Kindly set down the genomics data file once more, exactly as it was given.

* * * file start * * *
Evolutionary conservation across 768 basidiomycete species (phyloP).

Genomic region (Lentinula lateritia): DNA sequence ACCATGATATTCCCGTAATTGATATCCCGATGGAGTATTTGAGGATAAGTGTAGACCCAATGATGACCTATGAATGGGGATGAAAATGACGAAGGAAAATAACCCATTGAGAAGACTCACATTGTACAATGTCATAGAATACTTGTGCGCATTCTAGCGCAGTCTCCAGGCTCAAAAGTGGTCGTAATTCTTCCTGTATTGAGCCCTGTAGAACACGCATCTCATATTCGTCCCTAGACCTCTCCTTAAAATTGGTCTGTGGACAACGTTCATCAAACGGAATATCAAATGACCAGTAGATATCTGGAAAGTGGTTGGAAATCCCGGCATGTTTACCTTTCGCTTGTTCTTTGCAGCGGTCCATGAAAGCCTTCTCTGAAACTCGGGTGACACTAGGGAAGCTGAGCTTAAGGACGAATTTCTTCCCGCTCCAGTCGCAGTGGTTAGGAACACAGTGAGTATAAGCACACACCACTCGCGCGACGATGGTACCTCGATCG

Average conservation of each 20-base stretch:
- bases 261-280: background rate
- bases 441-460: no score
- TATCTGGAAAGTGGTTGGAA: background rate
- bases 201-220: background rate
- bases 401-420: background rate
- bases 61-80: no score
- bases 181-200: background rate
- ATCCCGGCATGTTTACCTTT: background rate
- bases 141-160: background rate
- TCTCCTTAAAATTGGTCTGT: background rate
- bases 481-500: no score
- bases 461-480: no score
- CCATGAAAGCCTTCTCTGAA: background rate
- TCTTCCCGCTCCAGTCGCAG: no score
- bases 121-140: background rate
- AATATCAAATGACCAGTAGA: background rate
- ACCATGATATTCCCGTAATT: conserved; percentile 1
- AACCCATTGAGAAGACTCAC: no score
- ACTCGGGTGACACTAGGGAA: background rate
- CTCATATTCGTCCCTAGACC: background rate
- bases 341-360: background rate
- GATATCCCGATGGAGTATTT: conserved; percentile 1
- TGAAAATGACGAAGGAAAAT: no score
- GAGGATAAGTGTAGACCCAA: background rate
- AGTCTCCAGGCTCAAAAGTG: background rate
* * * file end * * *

Evolutionary conservation across 768 basidiomycete species (phyloP).

Genomic region (Lentinula lateritia): DNA sequence ACCATGATATTCCCGTAATTGATATCCCGATGGAGTATTTGAGGATAAGTGTAGACCCAATGATGACCTATGAATGGGGATGAAAATGACGAAGGAAAATAACCCATTGAGAAGACTCACATTGTACAATGTCATAGAATACTTGTGCGCATTCTAGCGCAGTCTCCAGGCTCAAAAGTGGTCGTAATTCTTCCTGTATTGAGCCCTGTAGAACACGCATCTCATATTCGTCCCTAGACCTCTCCTTAAAATTGGTCTGTGGACAACGTTCATCAAACGGAATATCAAATGACCAGTAGATATCTGGAAAGTGGTTGGAAATCCCGGCATGTTTACCTTTCGCTTGTTCTTTGCAGCGGTCCATGAAAGCCTTCTCTGAAACTCGGGTGACACTAGGGAAGCTGAGCTTAAGGACGAATTTCTTCCCGCTCCAGTCGCAGTGGTTAGGAACACAGTGAGTATAAGCACACACCACTCGCGCGACGATGGTACCTCGATCG

Average conservation of each 20-base stretch:
- bases 261-280: background rate
- bases 441-460: no score
- TATCTGGAAAGTGGTTGGAA: background rate
- bases 201-220: background rate
- bases 401-420: background rate
- bases 61-80: no score
- bases 181-200: background rate
- ATCCCGGCATGTTTACCTTT: background rate
- bases 141-160: background rate
- TCTCCTTAAAATTGGTCTGT: background rate
- bases 481-500: no score
- bases 461-480: no score
- CCATGAAAGCCTTCTCTGAA: background rate
- TCTTCCCGCTCCAGTCGCAG: no score
- bases 121-140: background rate
- AATATCAAATGACCAGTAGA: background rate
- ACCATGATATTCCCGTAATT: conserved; percentile 1
- AACCCATTGAGAAGACTCAC: no score
- ACTCGGGTGACACTAGGGAA: background rate
- CTCATATTCGTCCCTAGACC: background rate
- bases 341-360: background rate
- GATATCCCGATGGAGTATTT: conserved; percentile 1
- TGAAAATGACGAAGGAAAAT: no score
- GAGGATAAGTGTAGACCCAA: background rate
- AGTCTCCAGGCTCAAAAGTG: background rate